Directors Aisling Chin-Yee and Chase Joynt take us on a thought-provoking and emotionally potent journey as they track the life and legacy of trans masculine icon American jazz musician Billy Tipton, who enjoyed a successful career in the 1940s and 50s. When he died in 1989 his story was co-opted and sensationalised by the media, portraying him as a woman who had been living his pubic and private life as a man, particularly revelling in the detail that he’d even managed to “deceive” his wife and children. Written by trans magazine Original Plumbing’s co-founder Amos Mac along with Chin-Yee, No Ordinary Man, sees Tipton’s story revisited, reclaimed and reframed by prominent trans artists and commentators of today.
Part of the film’s approach is reminiscent of Kitty Green’s 2017 documentary Casting JonBenet, in that we meet a series of trans masculine actors who are auditioning to play Billy Tipton, such as Scott Turner Schofield, Carter Ray, Ryan Cassata, Morgan Sullivan and Hennessy. The auditions in No Ordinary Man serve as a device for the performers to explore Tipton’s story intimately, putting themselves in his shoes, resulting in a deep personal connection to him, discovering resonances with their own lives. Clearly the “audition room” felt like a very safe space for these artists to open up and we frequently see the actors interact with the filmmakers, sharing their thoughts on pivotal moments in Billy’s life such as him meeting the trans masculine Buck. One of the actors, activist Marquise Vilsón, is particularly insightful as he imagines how Tipton might have been feeling and his portrayal as he channels Billy is both sensitive and spellbinding.
Alongside the auditions runs a more traditional approach to biographical documentary filmmaking that’s nonetheless equally fascinating and well executed. Thanks in part to Aisling Chin-Yee’s editing, these two strands interweave beautifully, creating a rich, often poignant, tapestry of investigation and reflection. As well as archive photographs and interview material from those who knew him such as Billy’s wife Kitty and his son Billy Tipton Jr., we also hear from trans trailblazers such as Susan Stryker and Kate Bornstein who reflect on how the media’s agenda in the telling of Tipton’s story affected them. Stryker recalls it as another posthumous “gender reveal” as was commonplace in mainstream journalism of the time. “A woman trying to be a man,” Bornstein summarises the media’s take, “of course he died. He was a woman and he was trying to fool everyone, but he was finally found out.” The filmmakers include some horrifying headlines from the time, as well as TV coverage such as a clip from The Oprah Winfrey Show where Oprah interrogates Kitty about their years of living together. In a series of clips we see TV hosts repeatedly bemused, one even out right laughs as they abruptly cut to a commercial break, by Kitty’s use of he/him pronouns when she refers to the late Tipton. We also see Tipton Jr. face TV show audience members questions such as one woman asking him whether he sensed his father was “more delicate” than other men. As well as being an intriguing and shocking survey of the disgraceful way his identity was commented on, it also serves to make a compelling point about the importance of who gets to frame a narrative, and makes the film’s raison d’être all the more urgent.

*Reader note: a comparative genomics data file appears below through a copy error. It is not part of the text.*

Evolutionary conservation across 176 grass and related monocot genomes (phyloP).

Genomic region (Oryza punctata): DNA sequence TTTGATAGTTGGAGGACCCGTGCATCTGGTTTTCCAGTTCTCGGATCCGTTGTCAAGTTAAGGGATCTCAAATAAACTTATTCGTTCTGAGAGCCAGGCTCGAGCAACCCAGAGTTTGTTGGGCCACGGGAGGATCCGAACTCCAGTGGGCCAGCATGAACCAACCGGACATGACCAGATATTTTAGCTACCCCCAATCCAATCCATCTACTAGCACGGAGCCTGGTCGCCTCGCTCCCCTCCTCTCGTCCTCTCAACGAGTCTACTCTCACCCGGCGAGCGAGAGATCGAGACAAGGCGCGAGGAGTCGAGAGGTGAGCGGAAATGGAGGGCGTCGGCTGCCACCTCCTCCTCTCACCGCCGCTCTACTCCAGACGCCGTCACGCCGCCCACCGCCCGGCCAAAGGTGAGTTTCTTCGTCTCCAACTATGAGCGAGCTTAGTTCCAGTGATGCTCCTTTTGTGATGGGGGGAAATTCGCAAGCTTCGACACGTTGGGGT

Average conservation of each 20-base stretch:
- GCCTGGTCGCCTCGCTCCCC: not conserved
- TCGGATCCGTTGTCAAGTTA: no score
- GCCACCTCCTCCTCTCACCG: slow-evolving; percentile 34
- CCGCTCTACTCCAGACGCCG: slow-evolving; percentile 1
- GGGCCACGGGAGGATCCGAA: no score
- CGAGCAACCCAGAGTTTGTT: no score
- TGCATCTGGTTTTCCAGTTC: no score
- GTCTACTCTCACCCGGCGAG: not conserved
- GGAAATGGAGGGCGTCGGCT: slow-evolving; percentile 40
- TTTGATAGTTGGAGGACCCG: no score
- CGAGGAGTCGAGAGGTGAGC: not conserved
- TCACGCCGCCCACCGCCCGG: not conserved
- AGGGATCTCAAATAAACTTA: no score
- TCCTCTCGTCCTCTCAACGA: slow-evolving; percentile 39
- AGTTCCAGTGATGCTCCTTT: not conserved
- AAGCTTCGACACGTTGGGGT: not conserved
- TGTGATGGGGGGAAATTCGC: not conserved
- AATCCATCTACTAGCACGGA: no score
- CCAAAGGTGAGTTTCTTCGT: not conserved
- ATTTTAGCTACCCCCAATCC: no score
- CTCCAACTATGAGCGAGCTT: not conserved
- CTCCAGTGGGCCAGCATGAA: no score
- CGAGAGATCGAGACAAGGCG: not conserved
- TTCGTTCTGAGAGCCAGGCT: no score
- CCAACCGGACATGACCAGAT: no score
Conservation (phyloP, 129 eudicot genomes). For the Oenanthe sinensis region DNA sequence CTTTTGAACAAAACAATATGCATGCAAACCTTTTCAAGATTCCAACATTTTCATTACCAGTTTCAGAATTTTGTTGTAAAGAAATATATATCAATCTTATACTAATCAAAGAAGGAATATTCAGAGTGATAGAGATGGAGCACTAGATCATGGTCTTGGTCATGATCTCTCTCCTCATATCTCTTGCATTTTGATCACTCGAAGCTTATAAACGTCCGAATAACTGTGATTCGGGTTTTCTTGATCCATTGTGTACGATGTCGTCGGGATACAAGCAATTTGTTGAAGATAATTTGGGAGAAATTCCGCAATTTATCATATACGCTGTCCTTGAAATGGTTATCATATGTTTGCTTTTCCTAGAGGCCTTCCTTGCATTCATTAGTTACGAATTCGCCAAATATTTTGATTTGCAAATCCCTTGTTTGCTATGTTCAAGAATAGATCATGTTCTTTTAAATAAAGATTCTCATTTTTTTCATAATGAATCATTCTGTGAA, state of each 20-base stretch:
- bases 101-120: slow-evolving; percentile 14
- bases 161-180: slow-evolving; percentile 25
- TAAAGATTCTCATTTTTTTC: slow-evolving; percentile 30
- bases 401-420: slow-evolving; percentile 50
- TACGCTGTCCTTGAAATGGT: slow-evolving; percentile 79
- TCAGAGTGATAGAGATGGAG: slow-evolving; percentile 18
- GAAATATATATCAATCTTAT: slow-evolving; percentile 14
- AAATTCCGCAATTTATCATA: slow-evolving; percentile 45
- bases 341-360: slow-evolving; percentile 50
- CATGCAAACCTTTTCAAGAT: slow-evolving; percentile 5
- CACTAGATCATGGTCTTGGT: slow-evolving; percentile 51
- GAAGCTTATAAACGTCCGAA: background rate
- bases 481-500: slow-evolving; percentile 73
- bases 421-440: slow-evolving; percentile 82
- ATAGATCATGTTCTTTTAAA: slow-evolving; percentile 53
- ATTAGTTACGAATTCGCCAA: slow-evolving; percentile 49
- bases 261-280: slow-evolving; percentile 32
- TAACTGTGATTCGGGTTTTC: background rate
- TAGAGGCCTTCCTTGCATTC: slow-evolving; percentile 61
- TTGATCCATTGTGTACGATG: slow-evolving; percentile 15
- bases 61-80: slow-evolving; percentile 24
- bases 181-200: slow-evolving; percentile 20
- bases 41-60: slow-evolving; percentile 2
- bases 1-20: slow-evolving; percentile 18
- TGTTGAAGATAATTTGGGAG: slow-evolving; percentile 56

Archive footage of Tipton’s biographer, the critically acclaimed writer Diane Wood Middlebrook, is included along with some riveting excerpts of audio interviews conducted by Middlebrook with Kitty as part of her research for the book. Not wanting to judge a book by its cover, which was by all accounts extensively researched, but the artwork and title tells you all you need to know about her take on Tipton; Suits Me: Double Life of Billy Tipton. During an interview to promote the book her summary of Tipton makes him sound something like Dustin Hoffman’s out of work actor character in Tootsie; unable to get work as a woman in the male dominated jazz world he presented himself as a man. To Stryker, Middlebrook’s work was “an emotionally violent book to read” and came off as “very well-heeled, very polite transphobia.” As the film explores, Tipton’s story as it has been told in the mainstream until now fits into the pattern of trans stories being framed around disclosure and death, as was also the case with the media’s coverage of Brandon Teena’s murder and the subsequent Oscar-winning film based on him, Boys Don’t Cry.
As well as hearing some of Tipton’s musical recordings throughout the film we also hear his voice in a touching 1974 Christmas message, and having heard so much speculation about his life it is powerful to hear him speak for himself. Also particularly impactful and moving is Tipton’s Jr.’s reaction to hearing his father’s narrative reframed through a trans lens and to hear him referred to as a hero. Captivating throughout, this a rich, poignant and at times profound work that expands from Tipton’s story to examine the trans experience and questions around identity, what happens when our stories are taken away from us and the power of reclaiming them. There must be countless other transcestors who deserve to be reexamined in this empowering way, I just hope that when they are it is done with as much imagination, artistry, love and care as the filmmakers and on screen contributors of No Ordinary Man deliver throughout this extraordinary film.
By James Kleinmann
No Ordinary Man had its World Premiere at the 45th Toronto International Film Festival (TIFF) on September 10th 2020 and is in the the running for Best Canadian Film.